Lucky Charms gets the unicorn treatment, adds new marshmallow
After 10 years of sticking to its tried-and-true marshmallow shapes, Lucky Charms has decided to add a new marshmallow to the lineup — a unicorn. The Minneapolis-based company selected this new shape with the help of its young consumers.
“Our goal is to not only create a cereal that families and cereal fans will love and enjoy but to inspire magical possibilities and help spark imagination and fun no matter what the age,” Josh DeWitt, marketing manager of Lucky Charms, said. “That’s why, after 10 years, we decided to introduce a new charm with the help of the keepers of magic themselves — kids. They spoke, and after hearing their love for the magical unicorn, we listened.”
The new unicorn charm, which features hues of bright purples and blues, is the first ever marshmallow to be inspired and created by kids, the company said. As this new shape becomes a staple within the well-known General Mills product, consumers also will have to say goodbye to the hourglass marshmallow, which has been part of the lineup for more than a decade.
Lucky Charms will continue to feature eight charms within its cereal, including the hearts, stars, horseshoes, clovers, blue moons, rainbows, red balloons and now magical unicorn.
The new unicorn charms have already begun to appear in boxes of original and chocolate Lucky Charms, and will be expanding availability to major grocery retailers and big box stores beginning in March.
Kashi adds Cinnamon French Toast to Certified Transitional portfolio
Kashi is adding a new product to its Certified Transitional portfolio. The Solana Beach, Calif.-based company unveiled the new Cinnamon French Toast cereal, which is made of corn puffs, cinnamon and maple syrup.
The brand, which falls under Kellogg’s portfolio of products, also announced that it will source Certified Transitional ingredients from more than 4,200 acres of U.S. farmland.
“We’re proud to support thousands of acres of U.S. farmland transitioning to organic through the Certified Transitional program since its inception in 2016,” Nicole Nestojko, Kashi’s senior director of supply chain and sustainability, said. “When people enjoy a bowl of our new Cinnamon French Toast cereal — or any Certified Transitional product — they are helping increase the amount of organic farmland in the U.S., one box at a time.”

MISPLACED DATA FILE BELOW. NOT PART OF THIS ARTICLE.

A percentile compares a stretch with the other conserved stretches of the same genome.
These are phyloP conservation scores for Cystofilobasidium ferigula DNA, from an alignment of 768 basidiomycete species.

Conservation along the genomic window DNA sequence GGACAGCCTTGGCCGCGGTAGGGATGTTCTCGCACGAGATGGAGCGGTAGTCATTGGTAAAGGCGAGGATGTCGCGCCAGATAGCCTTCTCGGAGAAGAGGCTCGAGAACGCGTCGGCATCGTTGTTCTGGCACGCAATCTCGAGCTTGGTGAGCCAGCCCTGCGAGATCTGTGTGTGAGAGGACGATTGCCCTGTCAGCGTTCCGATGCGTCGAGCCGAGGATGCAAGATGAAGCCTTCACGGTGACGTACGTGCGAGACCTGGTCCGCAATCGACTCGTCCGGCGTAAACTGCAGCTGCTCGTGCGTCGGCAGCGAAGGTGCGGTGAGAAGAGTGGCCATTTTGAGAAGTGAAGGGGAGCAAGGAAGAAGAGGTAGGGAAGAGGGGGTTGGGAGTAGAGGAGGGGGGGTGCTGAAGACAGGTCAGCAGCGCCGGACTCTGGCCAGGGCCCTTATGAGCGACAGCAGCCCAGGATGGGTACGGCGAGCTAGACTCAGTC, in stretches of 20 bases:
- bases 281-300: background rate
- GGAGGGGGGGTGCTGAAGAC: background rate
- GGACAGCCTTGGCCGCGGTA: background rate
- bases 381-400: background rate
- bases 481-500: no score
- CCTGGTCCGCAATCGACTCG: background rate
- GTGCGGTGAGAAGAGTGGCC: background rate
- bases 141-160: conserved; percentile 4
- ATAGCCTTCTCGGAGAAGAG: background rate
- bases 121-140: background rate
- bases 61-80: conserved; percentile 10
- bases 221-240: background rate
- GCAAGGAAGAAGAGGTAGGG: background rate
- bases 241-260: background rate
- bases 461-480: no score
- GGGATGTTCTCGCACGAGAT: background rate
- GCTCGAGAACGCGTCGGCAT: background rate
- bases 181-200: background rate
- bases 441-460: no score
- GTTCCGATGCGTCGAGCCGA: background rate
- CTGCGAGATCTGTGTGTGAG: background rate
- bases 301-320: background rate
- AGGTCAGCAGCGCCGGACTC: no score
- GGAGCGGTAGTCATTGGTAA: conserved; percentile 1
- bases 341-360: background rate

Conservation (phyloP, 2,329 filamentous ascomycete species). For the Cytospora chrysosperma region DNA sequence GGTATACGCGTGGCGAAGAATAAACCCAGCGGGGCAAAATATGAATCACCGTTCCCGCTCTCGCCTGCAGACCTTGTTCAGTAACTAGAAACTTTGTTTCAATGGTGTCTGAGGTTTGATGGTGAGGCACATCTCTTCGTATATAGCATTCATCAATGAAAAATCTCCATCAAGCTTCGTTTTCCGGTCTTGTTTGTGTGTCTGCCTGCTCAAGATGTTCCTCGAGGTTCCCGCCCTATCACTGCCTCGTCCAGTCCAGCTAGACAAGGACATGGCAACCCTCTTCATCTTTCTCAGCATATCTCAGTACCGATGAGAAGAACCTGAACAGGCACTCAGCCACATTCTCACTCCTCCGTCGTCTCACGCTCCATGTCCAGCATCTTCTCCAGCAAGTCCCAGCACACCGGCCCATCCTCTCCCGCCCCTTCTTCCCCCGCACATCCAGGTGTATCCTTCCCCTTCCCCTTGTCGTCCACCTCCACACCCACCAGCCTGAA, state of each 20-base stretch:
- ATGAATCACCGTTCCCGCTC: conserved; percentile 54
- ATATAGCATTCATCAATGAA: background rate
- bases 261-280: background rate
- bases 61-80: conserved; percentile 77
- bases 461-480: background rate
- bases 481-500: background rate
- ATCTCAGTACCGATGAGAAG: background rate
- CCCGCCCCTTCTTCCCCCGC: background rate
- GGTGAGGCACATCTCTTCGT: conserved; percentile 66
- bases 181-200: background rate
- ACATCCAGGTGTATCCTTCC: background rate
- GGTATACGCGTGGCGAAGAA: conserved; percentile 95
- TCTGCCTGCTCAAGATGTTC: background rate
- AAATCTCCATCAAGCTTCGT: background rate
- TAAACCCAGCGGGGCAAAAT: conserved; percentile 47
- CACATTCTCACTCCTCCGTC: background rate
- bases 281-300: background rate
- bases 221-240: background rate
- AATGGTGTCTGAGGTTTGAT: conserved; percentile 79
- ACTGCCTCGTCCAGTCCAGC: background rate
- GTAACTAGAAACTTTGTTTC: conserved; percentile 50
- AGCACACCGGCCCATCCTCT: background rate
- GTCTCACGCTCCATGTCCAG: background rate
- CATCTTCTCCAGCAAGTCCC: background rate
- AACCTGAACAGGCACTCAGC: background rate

Cinnamon French toast is the second cereal to carry the Certified Transitional seal and is building upon the success of the previously launched dark cocoa karma shredded wheat biscuits and chewy nut butter bars, the company said. Kashi also has an additional eight products in the Certified Transitional line which also includes two chewy nut butter bar flavors — salted caramel pecan and double chocolate almond butter — which launched last fall.
The inspiration behind Kashi’s French toast cereal came from Bostock, a French breakfast brioche that contains notes of cinnamon, almonds and maple syrup. Each serving of the product contains 5g of fiber, 14g of whole grains and 6g of sugar. Product availability and pricing can be found on Kashi’s website.
Nestlé Pure Life debuts recycled plastic bottle
Nestlé Pure Life Purified Water is expanding its line of offerings by introducing a new 700-mL bottle that is made from 100% food-grade recycled plastic, known as rPET.
“Nestlé Waters North America is the original bottled water company in the U.S., and environmental sustainability is an integral part of our company’s purpose and heritage,” Antonio Sciuto, executive vice president and chief marketing officer for Nestlé Waters North America, said. “This new bottle made from 100 percent recycled plastic for our namesake brand is the latest way we’re satisfying consumer demand for healthy hydration on-the-go and inspiring consumers to recycle.”
The new bottles feature a modern design along with new branding that launched last year under the banner, “Pure Life Begins Now,” that aims to elevate the importance of quality water in consumer’s lives, the Stamford, Conn.-based company said.
To date, the company has reduced the amount of PET plastic in its half-liter bottles by 40% and continues to build upon the How2Recycle information found on the labels of its major U.S. bottled water brands. The labels include a reminder for consumers to empty bottles and replace the cap before recycling.
Other initiatives Nestlé has taken in reducing waste and reusing materials in packaging in its portfolio of brands, includes having 100% of its single-serve bottles of Arrowhead Brand Mountain Spring Water and Nestlé Pure Life Purified Water, be produced with 50% recycled plastic and expanding its roster of suppliers from which recycled plastic is purchased.
Nestlé Pure Life’s new bottles are currently available for purchase in grocery, mass and convenience stores across the country.